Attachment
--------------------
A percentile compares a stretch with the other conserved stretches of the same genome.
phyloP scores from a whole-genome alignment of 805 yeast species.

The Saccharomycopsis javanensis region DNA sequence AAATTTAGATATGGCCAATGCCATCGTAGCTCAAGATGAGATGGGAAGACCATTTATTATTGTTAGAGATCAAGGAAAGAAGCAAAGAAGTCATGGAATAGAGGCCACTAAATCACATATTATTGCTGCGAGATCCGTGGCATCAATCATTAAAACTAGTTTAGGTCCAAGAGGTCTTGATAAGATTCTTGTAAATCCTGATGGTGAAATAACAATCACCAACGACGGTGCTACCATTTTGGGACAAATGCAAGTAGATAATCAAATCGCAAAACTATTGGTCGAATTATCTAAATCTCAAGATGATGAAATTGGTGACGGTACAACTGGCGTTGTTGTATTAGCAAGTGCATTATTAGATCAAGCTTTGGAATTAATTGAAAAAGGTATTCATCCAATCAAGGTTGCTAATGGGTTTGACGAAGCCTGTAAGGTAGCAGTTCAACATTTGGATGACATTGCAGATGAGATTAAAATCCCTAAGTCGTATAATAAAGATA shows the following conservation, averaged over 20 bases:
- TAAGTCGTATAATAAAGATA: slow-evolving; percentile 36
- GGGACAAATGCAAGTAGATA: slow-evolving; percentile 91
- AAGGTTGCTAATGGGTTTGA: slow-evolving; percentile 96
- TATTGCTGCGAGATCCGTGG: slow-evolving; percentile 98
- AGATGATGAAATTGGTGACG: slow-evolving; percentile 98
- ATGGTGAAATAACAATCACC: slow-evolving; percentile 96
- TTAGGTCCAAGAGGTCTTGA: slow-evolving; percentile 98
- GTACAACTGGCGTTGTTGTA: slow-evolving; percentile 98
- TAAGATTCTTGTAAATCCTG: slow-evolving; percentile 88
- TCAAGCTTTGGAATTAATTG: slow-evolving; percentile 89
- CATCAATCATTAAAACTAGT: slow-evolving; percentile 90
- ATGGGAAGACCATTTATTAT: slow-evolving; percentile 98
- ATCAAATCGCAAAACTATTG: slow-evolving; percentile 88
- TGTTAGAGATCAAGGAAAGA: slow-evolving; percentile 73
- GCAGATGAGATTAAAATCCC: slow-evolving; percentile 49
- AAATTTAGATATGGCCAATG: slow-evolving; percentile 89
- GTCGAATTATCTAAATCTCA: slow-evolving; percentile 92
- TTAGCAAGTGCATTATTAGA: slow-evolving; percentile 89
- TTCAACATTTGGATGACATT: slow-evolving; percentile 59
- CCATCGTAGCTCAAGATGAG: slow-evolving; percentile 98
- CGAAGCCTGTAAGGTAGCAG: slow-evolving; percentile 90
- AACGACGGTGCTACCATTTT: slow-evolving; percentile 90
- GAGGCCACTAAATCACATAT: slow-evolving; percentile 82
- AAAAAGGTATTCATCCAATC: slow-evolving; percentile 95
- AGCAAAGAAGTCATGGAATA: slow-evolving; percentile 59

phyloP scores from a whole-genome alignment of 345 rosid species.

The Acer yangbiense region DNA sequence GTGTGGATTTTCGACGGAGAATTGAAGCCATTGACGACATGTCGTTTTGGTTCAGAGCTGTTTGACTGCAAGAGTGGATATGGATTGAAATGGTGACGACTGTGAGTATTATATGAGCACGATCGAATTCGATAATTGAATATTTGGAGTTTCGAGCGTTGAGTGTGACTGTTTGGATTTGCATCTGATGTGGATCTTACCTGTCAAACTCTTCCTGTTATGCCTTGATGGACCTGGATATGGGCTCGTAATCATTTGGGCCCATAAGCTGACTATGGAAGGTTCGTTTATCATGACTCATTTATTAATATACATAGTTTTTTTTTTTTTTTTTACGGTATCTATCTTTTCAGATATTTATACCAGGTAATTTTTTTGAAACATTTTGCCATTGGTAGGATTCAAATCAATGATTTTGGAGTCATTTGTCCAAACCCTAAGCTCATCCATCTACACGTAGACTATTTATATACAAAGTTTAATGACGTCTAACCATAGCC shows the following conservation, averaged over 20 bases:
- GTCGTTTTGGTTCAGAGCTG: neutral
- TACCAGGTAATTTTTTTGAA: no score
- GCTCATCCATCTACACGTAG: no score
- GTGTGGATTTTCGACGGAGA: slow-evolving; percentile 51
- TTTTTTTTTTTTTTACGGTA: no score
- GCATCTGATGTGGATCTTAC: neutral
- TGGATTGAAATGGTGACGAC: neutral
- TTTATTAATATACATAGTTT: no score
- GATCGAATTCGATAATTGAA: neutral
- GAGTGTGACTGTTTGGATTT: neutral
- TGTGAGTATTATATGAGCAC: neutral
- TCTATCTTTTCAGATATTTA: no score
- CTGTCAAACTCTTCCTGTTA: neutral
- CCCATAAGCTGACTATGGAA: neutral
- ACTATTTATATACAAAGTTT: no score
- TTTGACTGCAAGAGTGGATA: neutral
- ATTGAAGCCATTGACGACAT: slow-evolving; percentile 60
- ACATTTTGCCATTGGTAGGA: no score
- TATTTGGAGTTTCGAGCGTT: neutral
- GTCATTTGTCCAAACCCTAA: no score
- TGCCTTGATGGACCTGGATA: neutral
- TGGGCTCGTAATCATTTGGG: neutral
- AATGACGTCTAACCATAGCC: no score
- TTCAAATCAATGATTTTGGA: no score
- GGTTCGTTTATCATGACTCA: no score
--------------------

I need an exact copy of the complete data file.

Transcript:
A percentile compares a stretch with the other conserved stretches of the same genome.
phyloP scores from a whole-genome alignment of 805 yeast species.

The Saccharomycopsis javanensis region DNA sequence AAATTTAGATATGGCCAATGCCATCGTAGCTCAAGATGAGATGGGAAGACCATTTATTATTGTTAGAGATCAAGGAAAGAAGCAAAGAAGTCATGGAATAGAGGCCACTAAATCACATATTATTGCTGCGAGATCCGTGGCATCAATCATTAAAACTAGTTTAGGTCCAAGAGGTCTTGATAAGATTCTTGTAAATCCTGATGGTGAAATAACAATCACCAACGACGGTGCTACCATTTTGGGACAAATGCAAGTAGATAATCAAATCGCAAAACTATTGGTCGAATTATCTAAATCTCAAGATGATGAAATTGGTGACGGTACAACTGGCGTTGTTGTATTAGCAAGTGCATTATTAGATCAAGCTTTGGAATTAATTGAAAAAGGTATTCATCCAATCAAGGTTGCTAATGGGTTTGACGAAGCCTGTAAGGTAGCAGTTCAACATTTGGATGACATTGCAGATGAGATTAAAATCCCTAAGTCGTATAATAAAGATA shows the following conservation, averaged over 20 bases:
- TAAGTCGTATAATAAAGATA: slow-evolving; percentile 36
- GGGACAAATGCAAGTAGATA: slow-evolving; percentile 91
- AAGGTTGCTAATGGGTTTGA: slow-evolving; percentile 96
- TATTGCTGCGAGATCCGTGG: slow-evolving; percentile 98
- AGATGATGAAATTGGTGACG: slow-evolving; percentile 98
- ATGGTGAAATAACAATCACC: slow-evolving; percentile 96
- TTAGGTCCAAGAGGTCTTGA: slow-evolving; percentile 98
- GTACAACTGGCGTTGTTGTA: slow-evolving; percentile 98
- TAAGATTCTTGTAAATCCTG: slow-evolving; percentile 88
- TCAAGCTTTGGAATTAATTG: slow-evolving; percentile 89
- CATCAATCATTAAAACTAGT: slow-evolving; percentile 90
- ATGGGAAGACCATTTATTAT: slow-evolving; percentile 98
- ATCAAATCGCAAAACTATTG: slow-evolving; percentile 88
- TGTTAGAGATCAAGGAAAGA: slow-evolving; percentile 73
- GCAGATGAGATTAAAATCCC: slow-evolving; percentile 49
- AAATTTAGATATGGCCAATG: slow-evolving; percentile 89
- GTCGAATTATCTAAATCTCA: slow-evolving; percentile 92
- TTAGCAAGTGCATTATTAGA: slow-evolving; percentile 89
- TTCAACATTTGGATGACATT: slow-evolving; percentile 59
- CCATCGTAGCTCAAGATGAG: slow-evolving; percentile 98
- CGAAGCCTGTAAGGTAGCAG: slow-evolving; percentile 90
- AACGACGGTGCTACCATTTT: slow-evolving; percentile 90
- GAGGCCACTAAATCACATAT: slow-evolving; percentile 82
- AAAAAGGTATTCATCCAATC: slow-evolving; percentile 95
- AGCAAAGAAGTCATGGAATA: slow-evolving; percentile 59

phyloP scores from a whole-genome alignment of 345 rosid species.

The Acer yangbiense region DNA sequence GTGTGGATTTTCGACGGAGAATTGAAGCCATTGACGACATGTCGTTTTGGTTCAGAGCTGTTTGACTGCAAGAGTGGATATGGATTGAAATGGTGACGACTGTGAGTATTATATGAGCACGATCGAATTCGATAATTGAATATTTGGAGTTTCGAGCGTTGAGTGTGACTGTTTGGATTTGCATCTGATGTGGATCTTACCTGTCAAACTCTTCCTGTTATGCCTTGATGGACCTGGATATGGGCTCGTAATCATTTGGGCCCATAAGCTGACTATGGAAGGTTCGTTTATCATGACTCATTTATTAATATACATAGTTTTTTTTTTTTTTTTTACGGTATCTATCTTTTCAGATATTTATACCAGGTAATTTTTTTGAAACATTTTGCCATTGGTAGGATTCAAATCAATGATTTTGGAGTCATTTGTCCAAACCCTAAGCTCATCCATCTACACGTAGACTATTTATATACAAAGTTTAATGACGTCTAACCATAGCC shows the following conservation, averaged over 20 bases:
- GTCGTTTTGGTTCAGAGCTG: neutral
- TACCAGGTAATTTTTTTGAA: no score
- GCTCATCCATCTACACGTAG: no score
- GTGTGGATTTTCGACGGAGA: slow-evolving; percentile 51
- TTTTTTTTTTTTTTACGGTA: no score
- GCATCTGATGTGGATCTTAC: neutral
- TGGATTGAAATGGTGACGAC: neutral
- TTTATTAATATACATAGTTT: no score
- GATCGAATTCGATAATTGAA: neutral
- GAGTGTGACTGTTTGGATTT: neutral
- TGTGAGTATTATATGAGCAC: neutral
- TCTATCTTTTCAGATATTTA: no score
- CTGTCAAACTCTTCCTGTTA: neutral
- CCCATAAGCTGACTATGGAA: neutral
- ACTATTTATATACAAAGTTT: no score
- TTTGACTGCAAGAGTGGATA: neutral
- ATTGAAGCCATTGACGACAT: slow-evolving; percentile 60
- ACATTTTGCCATTGGTAGGA: no score
- TATTTGGAGTTTCGAGCGTT: neutral
- GTCATTTGTCCAAACCCTAA: no score
- TGCCTTGATGGACCTGGATA: neutral
- TGGGCTCGTAATCATTTGGG: neutral
- AATGACGTCTAACCATAGCC: no score
- TTCAAATCAATGATTTTGGA: no score
- GGTTCGTTTATCATGACTCA: no score